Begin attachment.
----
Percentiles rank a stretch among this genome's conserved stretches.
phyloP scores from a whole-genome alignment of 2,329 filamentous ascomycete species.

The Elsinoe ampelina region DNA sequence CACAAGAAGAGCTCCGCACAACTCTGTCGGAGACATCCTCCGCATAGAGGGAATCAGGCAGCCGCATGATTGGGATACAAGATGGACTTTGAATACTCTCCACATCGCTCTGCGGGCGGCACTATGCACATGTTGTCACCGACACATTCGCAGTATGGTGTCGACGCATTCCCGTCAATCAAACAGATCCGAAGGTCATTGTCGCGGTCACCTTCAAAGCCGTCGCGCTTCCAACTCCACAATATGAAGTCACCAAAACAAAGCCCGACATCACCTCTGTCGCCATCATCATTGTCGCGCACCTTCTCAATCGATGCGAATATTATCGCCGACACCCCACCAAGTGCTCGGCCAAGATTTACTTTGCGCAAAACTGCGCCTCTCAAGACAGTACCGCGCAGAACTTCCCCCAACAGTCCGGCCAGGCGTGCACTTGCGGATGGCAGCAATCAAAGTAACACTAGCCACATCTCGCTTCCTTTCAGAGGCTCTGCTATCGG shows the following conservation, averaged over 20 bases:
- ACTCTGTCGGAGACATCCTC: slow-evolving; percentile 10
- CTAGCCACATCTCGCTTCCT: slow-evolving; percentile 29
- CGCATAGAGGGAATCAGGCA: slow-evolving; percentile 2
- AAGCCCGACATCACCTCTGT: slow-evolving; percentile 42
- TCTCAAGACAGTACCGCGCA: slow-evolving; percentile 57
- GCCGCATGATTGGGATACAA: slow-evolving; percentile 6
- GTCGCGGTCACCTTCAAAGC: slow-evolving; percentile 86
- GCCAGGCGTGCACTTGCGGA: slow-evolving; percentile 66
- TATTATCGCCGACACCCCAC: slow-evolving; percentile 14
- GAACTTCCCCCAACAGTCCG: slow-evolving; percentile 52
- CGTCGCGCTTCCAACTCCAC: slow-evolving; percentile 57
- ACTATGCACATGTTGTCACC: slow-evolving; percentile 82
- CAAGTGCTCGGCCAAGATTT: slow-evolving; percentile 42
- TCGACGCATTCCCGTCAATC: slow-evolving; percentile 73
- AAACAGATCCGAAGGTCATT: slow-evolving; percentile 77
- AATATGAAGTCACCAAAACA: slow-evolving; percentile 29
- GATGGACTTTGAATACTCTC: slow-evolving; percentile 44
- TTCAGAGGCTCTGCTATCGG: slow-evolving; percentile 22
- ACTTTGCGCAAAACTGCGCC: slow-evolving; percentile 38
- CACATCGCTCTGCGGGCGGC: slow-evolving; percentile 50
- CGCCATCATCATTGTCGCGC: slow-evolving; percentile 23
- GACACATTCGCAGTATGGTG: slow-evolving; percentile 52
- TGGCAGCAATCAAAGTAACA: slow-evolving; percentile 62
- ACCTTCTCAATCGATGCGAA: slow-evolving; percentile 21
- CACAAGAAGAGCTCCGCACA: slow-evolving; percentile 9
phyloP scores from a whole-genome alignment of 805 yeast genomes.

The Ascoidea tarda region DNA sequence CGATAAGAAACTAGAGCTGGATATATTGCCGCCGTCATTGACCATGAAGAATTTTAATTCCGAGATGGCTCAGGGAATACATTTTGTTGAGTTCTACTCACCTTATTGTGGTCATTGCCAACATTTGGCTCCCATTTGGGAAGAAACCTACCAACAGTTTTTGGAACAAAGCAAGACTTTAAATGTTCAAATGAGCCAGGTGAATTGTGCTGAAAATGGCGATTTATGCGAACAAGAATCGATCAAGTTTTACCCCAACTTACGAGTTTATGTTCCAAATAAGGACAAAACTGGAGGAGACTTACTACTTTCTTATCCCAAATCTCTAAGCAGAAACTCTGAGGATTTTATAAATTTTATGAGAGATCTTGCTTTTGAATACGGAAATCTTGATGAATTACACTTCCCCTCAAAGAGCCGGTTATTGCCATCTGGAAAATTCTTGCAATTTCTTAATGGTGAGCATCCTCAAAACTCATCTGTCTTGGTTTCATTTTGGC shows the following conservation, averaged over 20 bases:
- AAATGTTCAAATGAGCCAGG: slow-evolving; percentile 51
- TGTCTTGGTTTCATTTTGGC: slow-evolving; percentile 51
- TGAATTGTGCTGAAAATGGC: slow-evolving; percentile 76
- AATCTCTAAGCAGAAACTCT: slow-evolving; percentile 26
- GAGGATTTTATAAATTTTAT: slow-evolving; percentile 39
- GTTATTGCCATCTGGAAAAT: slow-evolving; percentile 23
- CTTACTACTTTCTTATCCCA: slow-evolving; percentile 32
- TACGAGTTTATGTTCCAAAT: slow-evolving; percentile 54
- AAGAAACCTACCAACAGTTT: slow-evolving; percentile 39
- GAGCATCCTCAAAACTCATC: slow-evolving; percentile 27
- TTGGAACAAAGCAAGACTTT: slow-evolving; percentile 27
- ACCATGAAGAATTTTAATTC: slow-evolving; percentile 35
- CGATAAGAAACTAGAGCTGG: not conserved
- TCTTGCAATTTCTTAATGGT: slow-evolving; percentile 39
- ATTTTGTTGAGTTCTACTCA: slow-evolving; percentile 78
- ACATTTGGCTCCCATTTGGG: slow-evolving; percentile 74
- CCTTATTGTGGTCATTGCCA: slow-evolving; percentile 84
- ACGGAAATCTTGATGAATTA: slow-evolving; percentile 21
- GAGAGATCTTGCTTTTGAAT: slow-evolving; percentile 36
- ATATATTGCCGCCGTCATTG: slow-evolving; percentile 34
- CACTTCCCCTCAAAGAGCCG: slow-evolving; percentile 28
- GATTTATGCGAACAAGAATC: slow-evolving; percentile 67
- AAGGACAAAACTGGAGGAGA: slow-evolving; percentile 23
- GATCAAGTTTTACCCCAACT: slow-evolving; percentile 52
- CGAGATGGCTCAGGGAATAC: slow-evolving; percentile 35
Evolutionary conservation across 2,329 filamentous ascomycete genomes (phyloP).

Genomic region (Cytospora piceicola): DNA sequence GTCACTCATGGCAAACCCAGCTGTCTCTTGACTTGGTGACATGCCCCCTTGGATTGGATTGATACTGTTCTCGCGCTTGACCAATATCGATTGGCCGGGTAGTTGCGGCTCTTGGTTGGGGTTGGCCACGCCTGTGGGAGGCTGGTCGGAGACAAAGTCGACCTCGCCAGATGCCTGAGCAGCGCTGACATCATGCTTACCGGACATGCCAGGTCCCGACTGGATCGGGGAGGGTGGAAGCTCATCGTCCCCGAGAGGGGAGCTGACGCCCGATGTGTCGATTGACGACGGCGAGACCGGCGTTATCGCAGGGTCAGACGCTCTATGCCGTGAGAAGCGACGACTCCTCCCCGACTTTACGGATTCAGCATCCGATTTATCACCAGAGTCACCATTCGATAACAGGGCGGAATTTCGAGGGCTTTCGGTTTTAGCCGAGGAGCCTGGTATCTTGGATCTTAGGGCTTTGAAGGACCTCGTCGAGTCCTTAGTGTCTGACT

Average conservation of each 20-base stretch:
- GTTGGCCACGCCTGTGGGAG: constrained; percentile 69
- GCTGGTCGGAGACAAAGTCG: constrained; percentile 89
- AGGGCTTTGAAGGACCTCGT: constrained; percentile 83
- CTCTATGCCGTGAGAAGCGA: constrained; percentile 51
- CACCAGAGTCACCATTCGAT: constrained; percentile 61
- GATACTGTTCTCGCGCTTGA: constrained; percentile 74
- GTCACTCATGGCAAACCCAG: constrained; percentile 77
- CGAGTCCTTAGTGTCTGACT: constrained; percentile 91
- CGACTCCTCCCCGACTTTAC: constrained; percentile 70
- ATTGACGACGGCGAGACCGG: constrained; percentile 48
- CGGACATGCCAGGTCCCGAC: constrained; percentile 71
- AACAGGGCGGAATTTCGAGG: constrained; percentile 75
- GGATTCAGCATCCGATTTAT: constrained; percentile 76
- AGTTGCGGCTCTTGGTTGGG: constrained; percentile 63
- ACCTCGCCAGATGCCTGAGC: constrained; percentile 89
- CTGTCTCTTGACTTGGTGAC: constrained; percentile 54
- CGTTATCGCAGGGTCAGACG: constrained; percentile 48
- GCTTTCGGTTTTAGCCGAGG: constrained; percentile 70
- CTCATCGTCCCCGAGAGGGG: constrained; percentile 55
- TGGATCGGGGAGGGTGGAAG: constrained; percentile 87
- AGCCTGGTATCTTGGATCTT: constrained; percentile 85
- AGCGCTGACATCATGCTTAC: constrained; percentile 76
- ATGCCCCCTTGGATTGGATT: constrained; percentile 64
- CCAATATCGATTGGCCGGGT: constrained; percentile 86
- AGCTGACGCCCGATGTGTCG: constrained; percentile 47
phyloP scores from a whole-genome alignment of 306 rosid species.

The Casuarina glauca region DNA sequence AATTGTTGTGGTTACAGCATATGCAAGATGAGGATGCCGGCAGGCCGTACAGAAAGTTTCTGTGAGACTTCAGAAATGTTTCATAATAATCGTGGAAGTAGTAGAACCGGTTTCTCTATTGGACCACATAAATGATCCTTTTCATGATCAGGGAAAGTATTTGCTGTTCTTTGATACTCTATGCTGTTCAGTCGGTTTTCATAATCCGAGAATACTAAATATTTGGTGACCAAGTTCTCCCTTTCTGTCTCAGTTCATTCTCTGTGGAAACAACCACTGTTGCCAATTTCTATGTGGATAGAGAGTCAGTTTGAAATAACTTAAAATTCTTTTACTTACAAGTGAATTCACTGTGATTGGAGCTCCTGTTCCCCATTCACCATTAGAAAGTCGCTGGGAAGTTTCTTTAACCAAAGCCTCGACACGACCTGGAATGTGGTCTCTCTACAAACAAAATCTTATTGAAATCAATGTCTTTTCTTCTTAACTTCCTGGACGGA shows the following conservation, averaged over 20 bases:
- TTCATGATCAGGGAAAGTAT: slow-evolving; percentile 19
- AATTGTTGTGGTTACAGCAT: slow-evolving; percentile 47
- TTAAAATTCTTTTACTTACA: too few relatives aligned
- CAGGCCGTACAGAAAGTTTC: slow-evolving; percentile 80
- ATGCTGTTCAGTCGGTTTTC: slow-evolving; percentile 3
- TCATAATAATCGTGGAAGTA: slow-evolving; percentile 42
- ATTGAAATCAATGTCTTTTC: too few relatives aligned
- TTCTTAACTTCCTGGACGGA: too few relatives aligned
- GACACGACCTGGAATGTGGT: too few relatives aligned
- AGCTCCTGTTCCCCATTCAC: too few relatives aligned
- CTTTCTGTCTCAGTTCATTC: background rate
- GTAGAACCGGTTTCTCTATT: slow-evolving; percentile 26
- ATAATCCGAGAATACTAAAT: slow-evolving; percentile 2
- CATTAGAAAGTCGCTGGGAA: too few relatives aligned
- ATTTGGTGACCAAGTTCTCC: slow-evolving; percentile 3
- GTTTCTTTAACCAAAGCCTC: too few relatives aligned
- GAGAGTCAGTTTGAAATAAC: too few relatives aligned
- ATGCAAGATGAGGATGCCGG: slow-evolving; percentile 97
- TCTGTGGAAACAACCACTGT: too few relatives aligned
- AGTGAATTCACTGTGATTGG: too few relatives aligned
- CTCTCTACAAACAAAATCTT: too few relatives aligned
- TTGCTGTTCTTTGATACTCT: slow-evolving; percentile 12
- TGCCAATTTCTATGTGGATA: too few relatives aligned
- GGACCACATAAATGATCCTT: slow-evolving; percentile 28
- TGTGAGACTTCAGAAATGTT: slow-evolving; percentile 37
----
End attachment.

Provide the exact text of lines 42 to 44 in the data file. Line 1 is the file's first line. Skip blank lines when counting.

- ACCATGAAGAATTTTAATTC: slow-evolving; percentile 35
- CGATAAGAAACTAGAGCTGG: not conserved
- TCTTGCAATTTCTTAATGGT: slow-evolving; percentile 39